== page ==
Records of the YIVO - Vilna Aspirantur
Scope and Content Note
The records in Series I consist mainly of research papers on topics relating to Jewish life in Eastern Europe, which were prepared in fulfillment of course requirements. Topics include literary analyses of major literary figures such as Mendele Moykher-Sforim and Yisroel Axenfeld, descriptions of individual towns in Eastern Europe, statistical materials on economic life, including agriculture and the leather trade, and research on daily life, including household budgets and family diaries. Among the 60 program participants there are some who survived World War II and continued to be active in Jewish culture decades later. These are the poet and publisher Avrom Sutzkever, the historian of the Holocaust Lucy Dawidowicz, (nee Libe Schildkret), the educator Yosl Mlotek, the Bundist leader Motl Zelmanowicz, and scholar Moishe Kligsberg.
In Series II there are administrative materials relating to the Aspirantur program, such as records of student meetings, notes from lectures and discussions, evaluations of research projects, applications from prospective students, and correspondence.
Language of Materials
The collection is primarily in Yiddish, with some Polish, German, Russian, and Hebrew.
The collection has been digitized and is available online without restrictions. The physical collection is closed.
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The YIVO Institute for Jewish Research (Yidisher visnshaftlekher institut), established in Vilna in 1925, was divided into four academic sections: Philology, History, Economics and Statistics, Psychology and Education. In 1935 the YIVO Institute added a graduate training division known as the Aspirantur (graduate-level training program). Named in honor of Zemach Shabad (1864-1935), YIVO's chairman, the Aspirantur aimed to educate scholars who wished to pursue research and teaching careers in Jewish scholarship. It was part of a larger project, espoused by intellectuals such as Zalman Reisen, Chaim Zhitlowsky, and Shmuel Niger, of creating a university that would not only serve to educate Jews excluded from national universities by the quota system, but also train a generation of scholars to study Jewish culture for its own sake. In a period when producing knowledge about Jewish culture was highly politicized, the founders of the Aspirantur sought to train scholars in the most sophisticated methods of the social sciences and humanities who would serve the interests of the Eastern European Jewish population itself, unbiased by Zionist or assimilationist commitments. This project, Zalman Reisen stated, was an essential part of arguing for Jewish self-determination.1 The YIVO Aspirantur program was thus a prototype for a national university that merged a concern for quality scholarship with the goal of promoting Diaspora nationalism. The teachers in the Aspirantur program included Simon Dubnow, Max Weinreich, Zelig Kalmanovitch, Zalman Reisen, Jacob Lestschinsky, Raphael Mahler, Philip Friedman, and Noah Prylucki.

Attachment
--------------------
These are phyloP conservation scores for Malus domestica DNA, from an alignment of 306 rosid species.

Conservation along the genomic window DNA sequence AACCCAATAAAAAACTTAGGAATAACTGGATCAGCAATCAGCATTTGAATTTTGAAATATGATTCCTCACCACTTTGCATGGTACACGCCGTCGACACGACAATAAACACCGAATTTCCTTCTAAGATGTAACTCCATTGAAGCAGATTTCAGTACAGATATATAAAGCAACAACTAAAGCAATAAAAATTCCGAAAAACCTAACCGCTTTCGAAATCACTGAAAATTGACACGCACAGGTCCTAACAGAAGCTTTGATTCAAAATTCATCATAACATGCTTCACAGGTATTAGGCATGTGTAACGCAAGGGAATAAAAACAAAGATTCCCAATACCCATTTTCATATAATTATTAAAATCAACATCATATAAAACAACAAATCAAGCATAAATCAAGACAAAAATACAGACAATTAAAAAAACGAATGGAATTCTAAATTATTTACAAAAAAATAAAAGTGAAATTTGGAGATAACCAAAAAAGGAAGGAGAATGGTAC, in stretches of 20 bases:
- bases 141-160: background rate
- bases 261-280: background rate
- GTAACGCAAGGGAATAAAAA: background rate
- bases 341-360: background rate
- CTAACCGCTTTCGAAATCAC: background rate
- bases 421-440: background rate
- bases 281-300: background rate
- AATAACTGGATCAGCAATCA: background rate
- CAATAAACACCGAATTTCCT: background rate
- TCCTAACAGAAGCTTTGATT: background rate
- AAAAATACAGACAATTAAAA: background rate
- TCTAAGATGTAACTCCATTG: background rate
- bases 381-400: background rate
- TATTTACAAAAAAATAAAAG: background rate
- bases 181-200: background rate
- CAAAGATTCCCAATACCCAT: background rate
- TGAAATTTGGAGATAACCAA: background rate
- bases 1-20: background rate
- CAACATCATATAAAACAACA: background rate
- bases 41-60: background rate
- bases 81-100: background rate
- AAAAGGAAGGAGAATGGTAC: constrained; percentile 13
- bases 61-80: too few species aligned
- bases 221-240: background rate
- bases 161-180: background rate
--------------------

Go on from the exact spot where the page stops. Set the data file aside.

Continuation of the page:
Although the Aspirantur was not an accredited academic program and did not demand a formal university diploma it was "designed to provide graduate-level instruction for students with the equivalent of a university education"2 and required its students to conduct independent scholarly work in the fields of the Jewish humanities and social sciences and in Yiddish language and literature. Students were also required to write papers summarizing their findings. Several of these papers were publicly presented and some of them were later published by YIVO.
Aspirantn, as the Aspirantur participants were called, would come to Vilna for a financially subsidized academic year. They would each choose a research topic and participate in seminars and classes led by YIVO affiliates. YIVO initially planned to accept ten students for the first year, but due to the program's overwhelming response, fifteen applicants were admitted. Enrollment continued to rise in subsequent years.